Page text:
This is my perspective as a fellow player -- one who's been jaded by many a 'blind character' thread, at that -- not what I'd say as your DM. In the spirit of 4e, I'd look for a way to say 'yes' to this idea which has inspired you.

My suggestion would be not to use any mechanical effect at all. Be mechanically identical to a sighted character and simply roleplay your blindness. This should give you the slightly sub-par effectiveness you're looking for, since you'll still fail in the occasional situation that absolutely requires functional eyeballs.

This would be a bit stickier for the DM, since it'd require on-the-spot rulings about specific circumstances, but I think if you promise not to try to be exploitative about matters, the DM might be willing to go that extra mile. It's how I'd roll, anyway.
(I employ zie/zie/zir as a gender-neutral counterpart to he/him/his. Just a heads-up.) Essentials definitely isn't for me as a player, and I feel that its design and implementation bear serious flaws which fill me with concern for the future of D&D, but I've come to the conclusion that it isn't going to destroy the game that I want to play. Indeed, I think that I could probably run a game for players using Essentials characters without it being much of a problem at all. Time will tell, I suppose.
Give him tremor sense. He'd be S.O.L. when it came to flying monsters and low hanging branches, but I could see it as being workable. He'd also be unable to read and identify anything, as well as the other crap that comes along with blindness but you at least wouldn't be completely helpless.
It could be a great literary hook, but for a well developed character it just lies a bit flat

I didn't say that was ALL there was to him :p since I was asking a specific question I kept the details in the thread to a minimum.

I've never understood why people try to do this. Why play a disabled character if you don't want them to be disabled? For that matter, why insist upon a mechanical impediment if you're only going to compensate it away with perks?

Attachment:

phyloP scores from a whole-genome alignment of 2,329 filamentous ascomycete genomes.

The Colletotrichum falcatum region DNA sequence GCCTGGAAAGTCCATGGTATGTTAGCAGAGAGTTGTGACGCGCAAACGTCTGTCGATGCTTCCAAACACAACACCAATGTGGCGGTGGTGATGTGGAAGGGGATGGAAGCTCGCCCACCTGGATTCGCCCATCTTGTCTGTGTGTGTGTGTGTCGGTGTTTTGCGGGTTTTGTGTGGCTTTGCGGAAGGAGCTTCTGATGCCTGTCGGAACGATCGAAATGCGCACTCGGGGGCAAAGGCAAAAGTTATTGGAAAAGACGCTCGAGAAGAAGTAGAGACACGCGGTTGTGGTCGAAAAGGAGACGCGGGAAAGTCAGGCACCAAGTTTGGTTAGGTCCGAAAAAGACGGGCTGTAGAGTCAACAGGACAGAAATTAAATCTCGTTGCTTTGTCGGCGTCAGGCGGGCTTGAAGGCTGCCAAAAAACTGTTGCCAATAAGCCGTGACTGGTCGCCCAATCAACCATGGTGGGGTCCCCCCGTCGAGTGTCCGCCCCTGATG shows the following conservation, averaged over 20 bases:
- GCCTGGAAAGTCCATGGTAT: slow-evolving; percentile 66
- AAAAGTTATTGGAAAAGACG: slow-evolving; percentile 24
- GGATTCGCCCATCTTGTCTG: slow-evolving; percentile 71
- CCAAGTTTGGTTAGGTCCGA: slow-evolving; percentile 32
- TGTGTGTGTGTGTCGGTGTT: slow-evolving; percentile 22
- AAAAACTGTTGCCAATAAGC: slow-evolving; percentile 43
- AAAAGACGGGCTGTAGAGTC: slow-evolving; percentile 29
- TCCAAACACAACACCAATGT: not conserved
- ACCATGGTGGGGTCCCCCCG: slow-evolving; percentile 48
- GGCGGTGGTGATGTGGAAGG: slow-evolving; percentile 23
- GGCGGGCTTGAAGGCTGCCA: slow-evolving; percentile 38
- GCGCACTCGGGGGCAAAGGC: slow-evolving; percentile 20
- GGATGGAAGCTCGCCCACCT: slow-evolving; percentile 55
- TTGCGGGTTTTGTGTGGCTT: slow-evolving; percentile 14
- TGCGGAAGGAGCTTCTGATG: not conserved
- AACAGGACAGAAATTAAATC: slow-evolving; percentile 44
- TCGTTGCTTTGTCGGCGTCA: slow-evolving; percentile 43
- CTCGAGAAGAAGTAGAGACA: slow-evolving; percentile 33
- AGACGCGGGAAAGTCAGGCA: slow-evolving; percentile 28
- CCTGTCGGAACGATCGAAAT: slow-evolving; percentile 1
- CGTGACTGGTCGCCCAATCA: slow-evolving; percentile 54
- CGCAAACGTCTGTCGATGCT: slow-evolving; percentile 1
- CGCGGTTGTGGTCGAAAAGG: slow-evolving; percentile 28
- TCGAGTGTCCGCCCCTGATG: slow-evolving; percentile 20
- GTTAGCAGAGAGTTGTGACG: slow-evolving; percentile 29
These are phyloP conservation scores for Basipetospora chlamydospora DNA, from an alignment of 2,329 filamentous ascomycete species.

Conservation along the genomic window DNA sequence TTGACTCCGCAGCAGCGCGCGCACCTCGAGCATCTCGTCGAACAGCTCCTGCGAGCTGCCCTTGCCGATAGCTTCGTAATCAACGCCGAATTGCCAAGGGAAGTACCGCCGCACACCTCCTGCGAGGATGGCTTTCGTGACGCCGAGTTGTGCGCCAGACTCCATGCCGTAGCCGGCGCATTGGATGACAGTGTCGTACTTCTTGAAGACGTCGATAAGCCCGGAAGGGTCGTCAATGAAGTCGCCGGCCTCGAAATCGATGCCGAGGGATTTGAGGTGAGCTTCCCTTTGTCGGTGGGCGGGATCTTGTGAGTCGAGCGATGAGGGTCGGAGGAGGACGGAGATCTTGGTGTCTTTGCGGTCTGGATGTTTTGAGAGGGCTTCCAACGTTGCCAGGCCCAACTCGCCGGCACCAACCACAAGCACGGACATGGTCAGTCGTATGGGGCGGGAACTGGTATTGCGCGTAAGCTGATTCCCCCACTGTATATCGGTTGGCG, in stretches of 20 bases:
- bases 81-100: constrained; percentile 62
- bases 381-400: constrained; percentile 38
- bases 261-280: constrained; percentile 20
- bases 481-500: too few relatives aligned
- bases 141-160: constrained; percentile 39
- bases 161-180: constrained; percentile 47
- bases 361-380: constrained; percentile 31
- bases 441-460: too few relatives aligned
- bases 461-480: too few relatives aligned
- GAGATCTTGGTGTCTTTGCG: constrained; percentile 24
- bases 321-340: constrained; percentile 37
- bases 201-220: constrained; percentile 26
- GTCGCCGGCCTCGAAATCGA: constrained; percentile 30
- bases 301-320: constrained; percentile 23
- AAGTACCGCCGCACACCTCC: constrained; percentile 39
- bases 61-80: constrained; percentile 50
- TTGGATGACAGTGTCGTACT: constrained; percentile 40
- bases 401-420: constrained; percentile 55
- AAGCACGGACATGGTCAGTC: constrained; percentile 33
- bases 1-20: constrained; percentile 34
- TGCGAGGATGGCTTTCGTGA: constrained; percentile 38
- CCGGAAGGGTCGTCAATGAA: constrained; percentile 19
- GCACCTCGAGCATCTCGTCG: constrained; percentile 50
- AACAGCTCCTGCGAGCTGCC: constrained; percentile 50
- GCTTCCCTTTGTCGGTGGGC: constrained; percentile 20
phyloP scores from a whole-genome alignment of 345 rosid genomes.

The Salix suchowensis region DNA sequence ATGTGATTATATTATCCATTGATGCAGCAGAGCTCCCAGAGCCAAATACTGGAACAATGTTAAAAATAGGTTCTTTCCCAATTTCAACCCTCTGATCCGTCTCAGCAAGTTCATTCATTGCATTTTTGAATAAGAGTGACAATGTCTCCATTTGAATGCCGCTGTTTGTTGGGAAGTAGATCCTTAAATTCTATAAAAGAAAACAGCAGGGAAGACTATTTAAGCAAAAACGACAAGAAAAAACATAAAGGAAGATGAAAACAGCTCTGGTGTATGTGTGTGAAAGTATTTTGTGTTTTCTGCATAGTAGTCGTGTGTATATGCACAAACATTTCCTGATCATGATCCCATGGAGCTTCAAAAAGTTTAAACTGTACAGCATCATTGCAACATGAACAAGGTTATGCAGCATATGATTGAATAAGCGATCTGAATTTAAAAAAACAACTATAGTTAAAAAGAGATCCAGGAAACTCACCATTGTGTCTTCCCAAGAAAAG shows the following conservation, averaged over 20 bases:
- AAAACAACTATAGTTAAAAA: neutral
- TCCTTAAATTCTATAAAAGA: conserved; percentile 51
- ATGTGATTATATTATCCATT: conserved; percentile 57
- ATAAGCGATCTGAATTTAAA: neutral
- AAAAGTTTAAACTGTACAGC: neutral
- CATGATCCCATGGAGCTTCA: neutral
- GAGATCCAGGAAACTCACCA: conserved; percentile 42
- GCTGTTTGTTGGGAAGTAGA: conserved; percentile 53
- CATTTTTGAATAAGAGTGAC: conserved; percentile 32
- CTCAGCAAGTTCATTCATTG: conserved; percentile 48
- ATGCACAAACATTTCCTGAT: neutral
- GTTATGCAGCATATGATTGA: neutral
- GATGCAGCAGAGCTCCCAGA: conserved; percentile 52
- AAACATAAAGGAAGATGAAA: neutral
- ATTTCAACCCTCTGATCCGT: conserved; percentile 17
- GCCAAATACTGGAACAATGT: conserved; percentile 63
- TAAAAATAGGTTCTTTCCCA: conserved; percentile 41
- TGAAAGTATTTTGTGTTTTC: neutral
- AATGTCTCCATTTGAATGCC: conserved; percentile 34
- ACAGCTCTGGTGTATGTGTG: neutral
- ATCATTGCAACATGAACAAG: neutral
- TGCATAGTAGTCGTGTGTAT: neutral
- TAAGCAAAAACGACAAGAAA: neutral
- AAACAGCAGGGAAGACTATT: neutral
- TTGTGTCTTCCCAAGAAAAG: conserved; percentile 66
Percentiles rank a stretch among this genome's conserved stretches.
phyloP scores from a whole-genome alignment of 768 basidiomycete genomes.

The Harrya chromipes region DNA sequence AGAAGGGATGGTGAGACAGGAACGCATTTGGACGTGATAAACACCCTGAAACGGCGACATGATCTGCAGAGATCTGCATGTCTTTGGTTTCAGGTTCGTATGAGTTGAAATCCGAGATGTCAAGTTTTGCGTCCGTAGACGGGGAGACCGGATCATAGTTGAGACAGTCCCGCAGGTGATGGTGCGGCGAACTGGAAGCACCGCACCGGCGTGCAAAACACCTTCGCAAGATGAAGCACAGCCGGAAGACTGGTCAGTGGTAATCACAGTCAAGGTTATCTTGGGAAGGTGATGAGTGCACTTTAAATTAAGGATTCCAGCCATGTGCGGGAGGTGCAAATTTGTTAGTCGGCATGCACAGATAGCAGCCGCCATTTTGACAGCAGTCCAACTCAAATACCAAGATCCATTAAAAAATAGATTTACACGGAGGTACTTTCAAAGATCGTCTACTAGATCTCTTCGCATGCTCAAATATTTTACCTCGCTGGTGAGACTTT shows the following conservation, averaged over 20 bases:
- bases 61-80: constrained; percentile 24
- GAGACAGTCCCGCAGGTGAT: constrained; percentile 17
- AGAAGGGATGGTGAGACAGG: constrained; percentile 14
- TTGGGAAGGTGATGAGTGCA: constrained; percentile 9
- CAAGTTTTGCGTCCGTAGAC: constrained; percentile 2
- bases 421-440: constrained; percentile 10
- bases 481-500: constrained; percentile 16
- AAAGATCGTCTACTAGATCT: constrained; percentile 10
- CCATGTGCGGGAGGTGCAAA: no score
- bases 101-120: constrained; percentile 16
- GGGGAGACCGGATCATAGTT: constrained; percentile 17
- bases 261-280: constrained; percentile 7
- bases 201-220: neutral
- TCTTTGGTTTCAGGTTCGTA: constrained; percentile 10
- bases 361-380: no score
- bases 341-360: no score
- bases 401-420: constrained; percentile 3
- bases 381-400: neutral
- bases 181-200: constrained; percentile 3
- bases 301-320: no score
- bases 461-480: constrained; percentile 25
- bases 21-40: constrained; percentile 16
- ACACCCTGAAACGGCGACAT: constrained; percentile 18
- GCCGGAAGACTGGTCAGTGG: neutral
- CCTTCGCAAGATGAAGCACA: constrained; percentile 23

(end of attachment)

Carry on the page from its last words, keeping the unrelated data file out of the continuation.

The mechanics for a 'blinded' effect assume a temporary effect on someone who is accustomized to using and relying on sight; A person who has been blind from birth / long time would be able to cope with the condition much, much better.

The rules for some conditions, if not softened with some perk, often result in a character which is completely useless and a burden to the party, rather than just being at a disadvantage.

Thanks you for the opinion though - the aim of the thread was to see how people felt, and that is a pretty good representation of the 'you can cripple yourself as much as you want, but no way in hell are you getting anything in return' attitude, and im sure you're not the only person who feels this way.

He'd also be unable to read and identify anything

Merh, i'm not using any weapons, and I'd say he can 'feel' holy symbols due to being attuned to their power. For a short time I thought I'd have to kiss ritual casting goodbye, but in all fairness I doubt anyone would have anything against the character having the rituals memorized as a spell - the RBook is free anyway. Obviously won't be able to learn any new ones by reading them, but merh.

The general idea is to go with burst and blast spells, which won't require me to know the enemy's exact location, and since Cleric prayers have no friendly fire, this can work. It also fits with this walking around combat being slightly detached from eveything personality. I'll be able to throw down enough healing with HWord in the beginning to pull my weight, and with Divine Glow, Beacon of Hope and Sanctuary I can have some meaningful actions as well; can save the at-wills for when an enemy cocks up enough on their stealth test for me to actually know their location, so i actually get a chance to hit (even with the -5 penalty).